Issue 19 of Criticaleye’s award-winning business publication, the Review, will be hitting your desk and coffee tables soon. A conglomeration of the past six months of Criticaleye’s best pieces of research and content, the Review, is a must read for any high-level executives or non-executive directors.
The past six months have seen much change in the UK and world economies. When you last received a copy of Criticaleye’s publication, the recession was in full effect and unemployment figures were constantly rising. As we send out this issue, the UK has officially climbed out of recession and last week there was a surprise fall in unemployment. These green shoots are all signs that a recovery is underway albeit as experts predict it will be a long, slow recovery.
The world of financing has gone through much change in this post-recessionary world. The money that was being thrown around before the financial crisis is still widely unavailable to most. The lack of cash and debt, and constrained financing, has been a widely discussed topic in the Criticaleye Community.
The Review offers rare insight into the often varying worlds of financing from those that know best and how they are dealing with the now uncertain world.   
In Variant Viewpoints – Private Equity versus Public Management Teams  Mark Prince, Managing Director of Jacuzzi UK, shares his experience of going from a publicly listed company to an organisation owned by private equity.  Tim Farazmand, Managing Director, Deal Origination, LDC, gives advice on how to deal effectively with private equity houses.

"My overall message for the public to private leader: dust off the strategy books - these people understand long-term value drivers," says Mark.
Launched just over 14 years ago, the Alternative Investment Market (AIM) has been an attractive arena for growing companies, many of which are exiting from private equity deals. Due to its light-touch regulatory framework and substantial tax benefits, AIM has become a very popular market. In AIM: Retail Investors Curse or Opportunity? Criticaleye spoke to four AIM executives about the ideal mix of retail and institutional investors, and short- vs long-term investors. Investor strategy is as unique as the organisation itself.
Ian Bowles, CEO, Allocate Software plc, whose stock is primarily owned by institutions, strongly believes that shareholders should be aligned behind corporate strategy. “It is vital that the strategy is continuously presented to shareholders so their support in the organisations persists,” he says.  
The public sector is expected to go through much upheaval following the general election and the subsequent changes in government (and perhaps even a new party in power). Sir Brian Bender, a former Permanent Secretary, who spent 10 years at the top of the civil service, and a Criticaleye Associate, shares the key lessons he learned working for government for 35 years.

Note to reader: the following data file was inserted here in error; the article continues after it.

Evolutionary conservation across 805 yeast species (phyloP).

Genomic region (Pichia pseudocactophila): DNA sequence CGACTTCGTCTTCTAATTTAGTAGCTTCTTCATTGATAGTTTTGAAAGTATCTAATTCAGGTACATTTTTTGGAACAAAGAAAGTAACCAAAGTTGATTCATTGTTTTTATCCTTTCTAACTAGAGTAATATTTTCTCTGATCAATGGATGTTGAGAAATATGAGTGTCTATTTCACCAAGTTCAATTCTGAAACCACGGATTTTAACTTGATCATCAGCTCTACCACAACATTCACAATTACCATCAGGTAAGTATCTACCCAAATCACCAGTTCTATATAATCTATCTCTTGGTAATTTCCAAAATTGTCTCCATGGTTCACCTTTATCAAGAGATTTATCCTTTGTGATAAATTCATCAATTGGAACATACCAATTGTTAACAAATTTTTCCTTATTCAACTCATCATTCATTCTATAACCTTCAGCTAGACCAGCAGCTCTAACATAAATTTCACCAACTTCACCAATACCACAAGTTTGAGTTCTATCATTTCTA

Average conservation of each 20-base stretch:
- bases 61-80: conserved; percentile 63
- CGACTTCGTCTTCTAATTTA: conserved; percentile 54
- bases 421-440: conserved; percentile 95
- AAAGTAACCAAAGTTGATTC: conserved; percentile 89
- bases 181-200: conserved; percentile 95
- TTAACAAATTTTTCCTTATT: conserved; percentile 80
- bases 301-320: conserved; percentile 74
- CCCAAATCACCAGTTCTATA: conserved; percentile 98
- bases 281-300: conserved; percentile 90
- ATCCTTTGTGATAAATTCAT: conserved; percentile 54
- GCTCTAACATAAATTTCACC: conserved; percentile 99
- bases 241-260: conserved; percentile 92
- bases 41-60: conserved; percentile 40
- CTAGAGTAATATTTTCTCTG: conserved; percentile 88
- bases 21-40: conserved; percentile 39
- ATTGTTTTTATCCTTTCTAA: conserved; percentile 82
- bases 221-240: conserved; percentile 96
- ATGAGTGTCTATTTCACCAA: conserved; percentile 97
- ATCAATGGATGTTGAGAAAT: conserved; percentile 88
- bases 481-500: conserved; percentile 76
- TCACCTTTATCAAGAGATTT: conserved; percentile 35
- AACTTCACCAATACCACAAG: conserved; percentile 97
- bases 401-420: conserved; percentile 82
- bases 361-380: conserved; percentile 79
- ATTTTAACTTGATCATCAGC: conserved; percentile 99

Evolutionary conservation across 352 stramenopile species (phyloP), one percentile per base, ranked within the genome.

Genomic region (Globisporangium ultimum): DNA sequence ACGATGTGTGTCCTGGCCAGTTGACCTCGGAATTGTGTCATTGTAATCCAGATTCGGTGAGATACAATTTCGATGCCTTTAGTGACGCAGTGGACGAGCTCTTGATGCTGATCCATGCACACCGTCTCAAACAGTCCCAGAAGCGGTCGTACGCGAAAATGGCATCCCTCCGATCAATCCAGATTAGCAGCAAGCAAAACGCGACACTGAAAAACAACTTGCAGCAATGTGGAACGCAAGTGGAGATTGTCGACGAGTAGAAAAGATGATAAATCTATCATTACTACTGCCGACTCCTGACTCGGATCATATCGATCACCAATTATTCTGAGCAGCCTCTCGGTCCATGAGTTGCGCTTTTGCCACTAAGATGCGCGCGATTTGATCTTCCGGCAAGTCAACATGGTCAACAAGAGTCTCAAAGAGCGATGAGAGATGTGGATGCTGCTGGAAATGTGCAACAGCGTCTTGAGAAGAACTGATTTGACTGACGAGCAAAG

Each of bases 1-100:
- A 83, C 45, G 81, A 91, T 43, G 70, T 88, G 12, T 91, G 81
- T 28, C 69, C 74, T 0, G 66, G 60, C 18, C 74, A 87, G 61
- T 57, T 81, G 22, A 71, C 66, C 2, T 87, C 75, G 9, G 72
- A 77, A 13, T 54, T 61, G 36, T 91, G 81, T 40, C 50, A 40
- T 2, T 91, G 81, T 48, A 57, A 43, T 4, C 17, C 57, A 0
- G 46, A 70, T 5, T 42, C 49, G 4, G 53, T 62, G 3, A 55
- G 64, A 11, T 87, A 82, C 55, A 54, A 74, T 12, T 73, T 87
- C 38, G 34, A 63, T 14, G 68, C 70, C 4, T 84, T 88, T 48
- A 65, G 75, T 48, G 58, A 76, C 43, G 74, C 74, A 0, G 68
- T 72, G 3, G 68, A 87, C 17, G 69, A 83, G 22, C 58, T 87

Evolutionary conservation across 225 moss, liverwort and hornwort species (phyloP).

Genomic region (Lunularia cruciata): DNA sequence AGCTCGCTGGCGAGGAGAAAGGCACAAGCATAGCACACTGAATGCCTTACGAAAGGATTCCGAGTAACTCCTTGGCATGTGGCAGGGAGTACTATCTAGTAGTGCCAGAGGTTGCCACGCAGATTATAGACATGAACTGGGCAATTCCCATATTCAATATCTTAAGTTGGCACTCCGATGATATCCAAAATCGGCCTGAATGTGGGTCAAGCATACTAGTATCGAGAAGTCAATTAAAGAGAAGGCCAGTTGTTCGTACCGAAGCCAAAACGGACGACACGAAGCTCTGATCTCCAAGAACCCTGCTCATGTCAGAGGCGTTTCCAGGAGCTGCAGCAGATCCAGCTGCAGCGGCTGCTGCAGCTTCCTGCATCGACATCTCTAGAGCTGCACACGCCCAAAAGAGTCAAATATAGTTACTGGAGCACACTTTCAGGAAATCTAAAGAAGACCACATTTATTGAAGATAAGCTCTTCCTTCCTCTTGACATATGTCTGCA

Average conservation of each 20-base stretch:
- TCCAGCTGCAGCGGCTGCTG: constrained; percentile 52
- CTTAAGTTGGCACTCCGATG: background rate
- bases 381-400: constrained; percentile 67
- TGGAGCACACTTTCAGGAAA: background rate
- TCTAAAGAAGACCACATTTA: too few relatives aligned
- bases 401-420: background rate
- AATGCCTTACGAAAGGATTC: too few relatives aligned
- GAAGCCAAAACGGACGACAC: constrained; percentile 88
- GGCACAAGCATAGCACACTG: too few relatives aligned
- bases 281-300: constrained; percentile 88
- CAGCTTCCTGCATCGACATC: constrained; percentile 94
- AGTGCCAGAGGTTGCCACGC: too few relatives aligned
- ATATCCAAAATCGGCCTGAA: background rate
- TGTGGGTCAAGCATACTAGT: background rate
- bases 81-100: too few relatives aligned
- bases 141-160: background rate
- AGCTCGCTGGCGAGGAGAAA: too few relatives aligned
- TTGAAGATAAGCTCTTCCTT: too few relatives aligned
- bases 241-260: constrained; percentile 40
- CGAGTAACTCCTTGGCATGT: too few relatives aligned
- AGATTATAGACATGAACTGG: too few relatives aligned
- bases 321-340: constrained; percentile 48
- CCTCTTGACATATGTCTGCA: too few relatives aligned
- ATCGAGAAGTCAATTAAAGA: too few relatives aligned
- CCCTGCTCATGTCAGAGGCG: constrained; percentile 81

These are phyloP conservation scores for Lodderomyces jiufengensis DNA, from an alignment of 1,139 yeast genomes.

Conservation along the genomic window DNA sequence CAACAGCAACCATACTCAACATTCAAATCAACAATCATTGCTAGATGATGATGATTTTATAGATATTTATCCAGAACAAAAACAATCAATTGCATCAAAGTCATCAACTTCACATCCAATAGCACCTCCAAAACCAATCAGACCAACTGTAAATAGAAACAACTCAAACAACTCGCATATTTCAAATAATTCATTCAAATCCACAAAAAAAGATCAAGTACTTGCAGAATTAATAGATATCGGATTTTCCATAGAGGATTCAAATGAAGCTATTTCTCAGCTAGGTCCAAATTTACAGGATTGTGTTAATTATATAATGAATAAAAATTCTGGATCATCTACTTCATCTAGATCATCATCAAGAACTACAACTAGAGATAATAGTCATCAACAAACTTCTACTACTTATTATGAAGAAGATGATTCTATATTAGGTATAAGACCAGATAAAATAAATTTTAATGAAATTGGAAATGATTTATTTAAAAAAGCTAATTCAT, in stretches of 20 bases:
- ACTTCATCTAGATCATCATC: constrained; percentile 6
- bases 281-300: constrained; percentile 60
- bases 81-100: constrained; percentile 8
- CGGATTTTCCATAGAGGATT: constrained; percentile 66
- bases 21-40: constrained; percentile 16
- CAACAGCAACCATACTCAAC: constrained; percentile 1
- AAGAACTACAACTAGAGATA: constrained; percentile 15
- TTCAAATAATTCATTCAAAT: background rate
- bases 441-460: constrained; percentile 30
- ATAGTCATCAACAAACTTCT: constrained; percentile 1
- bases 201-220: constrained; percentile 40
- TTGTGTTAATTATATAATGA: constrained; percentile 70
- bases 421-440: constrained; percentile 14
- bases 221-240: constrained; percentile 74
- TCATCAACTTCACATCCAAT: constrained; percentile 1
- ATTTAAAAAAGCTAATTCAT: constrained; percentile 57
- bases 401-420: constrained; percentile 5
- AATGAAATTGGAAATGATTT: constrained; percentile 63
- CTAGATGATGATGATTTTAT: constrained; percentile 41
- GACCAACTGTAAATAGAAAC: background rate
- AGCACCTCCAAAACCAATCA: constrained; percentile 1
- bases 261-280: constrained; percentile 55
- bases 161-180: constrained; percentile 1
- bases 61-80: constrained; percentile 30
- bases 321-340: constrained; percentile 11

Throughout his time in government, Sir Brian had to deal with much change that was often unexpected. Leading through change can be difficult, not only on management but also on staff. Sir Brian gave these recommendations for effective leadership during transformation, in the article Lessons in Leadership: Learning from 10 years at the top of the civil service.
  • Ensure makeup of the top team is right.
  • Encourage confident leaders rather than ‘victim’ leaders.
  • Celebrate success, to build pride and spread good practice and ensure lessons are learned when things go wrong.
Concerning managing the public sector through these times of immense transition, Sir Brian says, “The next few years will call for strong leadership in the public sector, driving efficiency, prioritising clearly and making savings without damage to key policies and services.”  
Like Sir Brian, after retirement many executives decide to take on a plural career. In The Curious Role of the NED Criticaleye’s Associates provide a guide for business leaders seeking out a non-executive directorship. Obtaining a NED position in either the public or private sector can be difficult without any prior experience or the right guidance.
“Think through your CV and application for the job. It is important to stand out the first time,” says Genie Turton, a former senior civil servant who now sits on the boards of both private and public organisations. Like job-hunting, getting a NEDship can involve a fair amount of rejection. The group warned not to be put off by this and provided their top tips for aspiring NEDs:
  • Ask yourself what you want to do and what you want to get out of the role
  • Do a substantial amount of due diligence
  • Start the process when you are still an executive
  • Do something that really interests you
  •  Avoid being the ‘token’ person on the board
This is just a sample of the invaluable information featured in the Review. Many of the articles can also be found online on the Insights pages.

Please get in touch if you have any comments about the issues in today's update.

I hope to see you soon,